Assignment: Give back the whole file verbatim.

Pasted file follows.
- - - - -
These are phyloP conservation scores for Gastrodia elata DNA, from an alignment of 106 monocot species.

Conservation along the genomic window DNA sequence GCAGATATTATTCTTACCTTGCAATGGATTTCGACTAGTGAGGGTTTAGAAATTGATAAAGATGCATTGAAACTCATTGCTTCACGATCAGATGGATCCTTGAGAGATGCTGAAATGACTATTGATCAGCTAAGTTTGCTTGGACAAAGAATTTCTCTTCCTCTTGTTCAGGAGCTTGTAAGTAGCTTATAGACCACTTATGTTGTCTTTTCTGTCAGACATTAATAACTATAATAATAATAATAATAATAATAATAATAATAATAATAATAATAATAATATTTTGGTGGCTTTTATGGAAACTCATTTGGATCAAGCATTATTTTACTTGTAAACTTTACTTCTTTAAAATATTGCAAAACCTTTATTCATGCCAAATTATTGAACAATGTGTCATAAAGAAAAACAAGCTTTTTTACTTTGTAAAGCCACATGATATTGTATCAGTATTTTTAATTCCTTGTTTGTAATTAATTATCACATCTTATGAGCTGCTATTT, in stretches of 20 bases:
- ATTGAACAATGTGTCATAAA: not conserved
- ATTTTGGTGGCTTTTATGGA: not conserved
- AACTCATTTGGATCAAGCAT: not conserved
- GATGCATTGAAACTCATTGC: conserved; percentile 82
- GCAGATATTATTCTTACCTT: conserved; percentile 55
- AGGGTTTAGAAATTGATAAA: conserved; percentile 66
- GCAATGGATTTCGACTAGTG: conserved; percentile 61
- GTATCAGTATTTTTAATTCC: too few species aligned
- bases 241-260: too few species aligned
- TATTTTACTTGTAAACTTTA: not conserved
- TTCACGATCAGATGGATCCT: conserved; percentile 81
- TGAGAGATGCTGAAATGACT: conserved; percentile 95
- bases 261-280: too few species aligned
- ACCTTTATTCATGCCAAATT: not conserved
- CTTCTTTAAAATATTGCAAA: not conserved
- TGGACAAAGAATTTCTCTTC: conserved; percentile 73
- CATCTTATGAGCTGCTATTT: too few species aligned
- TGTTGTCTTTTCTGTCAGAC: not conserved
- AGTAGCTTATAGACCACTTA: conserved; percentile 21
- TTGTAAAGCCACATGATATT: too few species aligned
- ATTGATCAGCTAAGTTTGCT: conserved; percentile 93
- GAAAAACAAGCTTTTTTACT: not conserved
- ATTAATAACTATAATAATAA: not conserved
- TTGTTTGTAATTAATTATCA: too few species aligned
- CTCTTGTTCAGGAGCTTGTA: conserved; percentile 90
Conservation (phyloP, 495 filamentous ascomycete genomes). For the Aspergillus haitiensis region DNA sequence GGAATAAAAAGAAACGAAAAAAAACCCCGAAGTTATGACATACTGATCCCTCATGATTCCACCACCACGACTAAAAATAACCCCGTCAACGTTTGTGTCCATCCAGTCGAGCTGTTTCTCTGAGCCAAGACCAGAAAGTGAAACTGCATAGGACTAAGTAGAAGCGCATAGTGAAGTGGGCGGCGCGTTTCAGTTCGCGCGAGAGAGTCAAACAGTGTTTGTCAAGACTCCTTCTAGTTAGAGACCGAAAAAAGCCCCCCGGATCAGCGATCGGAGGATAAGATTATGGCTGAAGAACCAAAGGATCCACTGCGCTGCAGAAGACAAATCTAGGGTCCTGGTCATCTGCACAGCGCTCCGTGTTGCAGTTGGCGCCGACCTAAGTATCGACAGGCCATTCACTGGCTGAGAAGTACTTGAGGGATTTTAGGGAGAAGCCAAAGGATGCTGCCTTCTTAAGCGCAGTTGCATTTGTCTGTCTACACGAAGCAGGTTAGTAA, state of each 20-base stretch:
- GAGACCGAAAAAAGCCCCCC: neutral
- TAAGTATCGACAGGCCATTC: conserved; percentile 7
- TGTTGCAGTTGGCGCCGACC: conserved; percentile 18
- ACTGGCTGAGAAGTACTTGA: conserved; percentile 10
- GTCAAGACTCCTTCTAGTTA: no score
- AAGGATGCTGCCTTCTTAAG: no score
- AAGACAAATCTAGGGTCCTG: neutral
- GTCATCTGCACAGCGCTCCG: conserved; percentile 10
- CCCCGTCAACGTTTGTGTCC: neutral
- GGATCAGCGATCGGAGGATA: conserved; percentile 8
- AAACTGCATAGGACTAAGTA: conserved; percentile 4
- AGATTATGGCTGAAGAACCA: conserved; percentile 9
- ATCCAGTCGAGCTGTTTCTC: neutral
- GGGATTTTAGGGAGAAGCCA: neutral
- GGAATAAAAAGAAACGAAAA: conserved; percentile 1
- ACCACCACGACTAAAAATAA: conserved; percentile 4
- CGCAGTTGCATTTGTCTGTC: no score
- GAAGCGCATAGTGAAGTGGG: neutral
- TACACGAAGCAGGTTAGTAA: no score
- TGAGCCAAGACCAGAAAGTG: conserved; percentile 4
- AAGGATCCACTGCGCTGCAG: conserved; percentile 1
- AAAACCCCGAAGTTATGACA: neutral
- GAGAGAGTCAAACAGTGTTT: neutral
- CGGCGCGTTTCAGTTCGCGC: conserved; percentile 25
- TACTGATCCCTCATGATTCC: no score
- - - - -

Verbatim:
These are phyloP conservation scores for Gastrodia elata DNA, from an alignment of 106 monocot species.

Conservation along the genomic window DNA sequence GCAGATATTATTCTTACCTTGCAATGGATTTCGACTAGTGAGGGTTTAGAAATTGATAAAGATGCATTGAAACTCATTGCTTCACGATCAGATGGATCCTTGAGAGATGCTGAAATGACTATTGATCAGCTAAGTTTGCTTGGACAAAGAATTTCTCTTCCTCTTGTTCAGGAGCTTGTAAGTAGCTTATAGACCACTTATGTTGTCTTTTCTGTCAGACATTAATAACTATAATAATAATAATAATAATAATAATAATAATAATAATAATAATAATAATATTTTGGTGGCTTTTATGGAAACTCATTTGGATCAAGCATTATTTTACTTGTAAACTTTACTTCTTTAAAATATTGCAAAACCTTTATTCATGCCAAATTATTGAACAATGTGTCATAAAGAAAAACAAGCTTTTTTACTTTGTAAAGCCACATGATATTGTATCAGTATTTTTAATTCCTTGTTTGTAATTAATTATCACATCTTATGAGCTGCTATTT, in stretches of 20 bases:
- ATTGAACAATGTGTCATAAA: not conserved
- ATTTTGGTGGCTTTTATGGA: not conserved
- AACTCATTTGGATCAAGCAT: not conserved
- GATGCATTGAAACTCATTGC: conserved; percentile 82
- GCAGATATTATTCTTACCTT: conserved; percentile 55
- AGGGTTTAGAAATTGATAAA: conserved; percentile 66
- GCAATGGATTTCGACTAGTG: conserved; percentile 61
- GTATCAGTATTTTTAATTCC: too few species aligned
- bases 241-260: too few species aligned
- TATTTTACTTGTAAACTTTA: not conserved
- TTCACGATCAGATGGATCCT: conserved; percentile 81
- TGAGAGATGCTGAAATGACT: conserved; percentile 95
- bases 261-280: too few species aligned
- ACCTTTATTCATGCCAAATT: not conserved
- CTTCTTTAAAATATTGCAAA: not conserved
- TGGACAAAGAATTTCTCTTC: conserved; percentile 73
- CATCTTATGAGCTGCTATTT: too few species aligned
- TGTTGTCTTTTCTGTCAGAC: not conserved
- AGTAGCTTATAGACCACTTA: conserved; percentile 21
- TTGTAAAGCCACATGATATT: too few species aligned
- ATTGATCAGCTAAGTTTGCT: conserved; percentile 93
- GAAAAACAAGCTTTTTTACT: not conserved
- ATTAATAACTATAATAATAA: not conserved
- TTGTTTGTAATTAATTATCA: too few species aligned
- CTCTTGTTCAGGAGCTTGTA: conserved; percentile 90
Conservation (phyloP, 495 filamentous ascomycete genomes). For the Aspergillus haitiensis region DNA sequence GGAATAAAAAGAAACGAAAAAAAACCCCGAAGTTATGACATACTGATCCCTCATGATTCCACCACCACGACTAAAAATAACCCCGTCAACGTTTGTGTCCATCCAGTCGAGCTGTTTCTCTGAGCCAAGACCAGAAAGTGAAACTGCATAGGACTAAGTAGAAGCGCATAGTGAAGTGGGCGGCGCGTTTCAGTTCGCGCGAGAGAGTCAAACAGTGTTTGTCAAGACTCCTTCTAGTTAGAGACCGAAAAAAGCCCCCCGGATCAGCGATCGGAGGATAAGATTATGGCTGAAGAACCAAAGGATCCACTGCGCTGCAGAAGACAAATCTAGGGTCCTGGTCATCTGCACAGCGCTCCGTGTTGCAGTTGGCGCCGACCTAAGTATCGACAGGCCATTCACTGGCTGAGAAGTACTTGAGGGATTTTAGGGAGAAGCCAAAGGATGCTGCCTTCTTAAGCGCAGTTGCATTTGTCTGTCTACACGAAGCAGGTTAGTAA, state of each 20-base stretch:
- GAGACCGAAAAAAGCCCCCC: neutral
- TAAGTATCGACAGGCCATTC: conserved; percentile 7
- TGTTGCAGTTGGCGCCGACC: conserved; percentile 18
- ACTGGCTGAGAAGTACTTGA: conserved; percentile 10
- GTCAAGACTCCTTCTAGTTA: no score
- AAGGATGCTGCCTTCTTAAG: no score
- AAGACAAATCTAGGGTCCTG: neutral
- GTCATCTGCACAGCGCTCCG: conserved; percentile 10
- CCCCGTCAACGTTTGTGTCC: neutral
- GGATCAGCGATCGGAGGATA: conserved; percentile 8
- AAACTGCATAGGACTAAGTA: conserved; percentile 4
- AGATTATGGCTGAAGAACCA: conserved; percentile 9
- ATCCAGTCGAGCTGTTTCTC: neutral
- GGGATTTTAGGGAGAAGCCA: neutral
- GGAATAAAAAGAAACGAAAA: conserved; percentile 1
- ACCACCACGACTAAAAATAA: conserved; percentile 4
- CGCAGTTGCATTTGTCTGTC: no score
- GAAGCGCATAGTGAAGTGGG: neutral
- TACACGAAGCAGGTTAGTAA: no score
- TGAGCCAAGACCAGAAAGTG: conserved; percentile 4
- AAGGATCCACTGCGCTGCAG: conserved; percentile 1
- AAAACCCCGAAGTTATGACA: neutral
- GAGAGAGTCAAACAGTGTTT: neutral
- CGGCGCGTTTCAGTTCGCGC: conserved; percentile 25
- TACTGATCCCTCATGATTCC: no score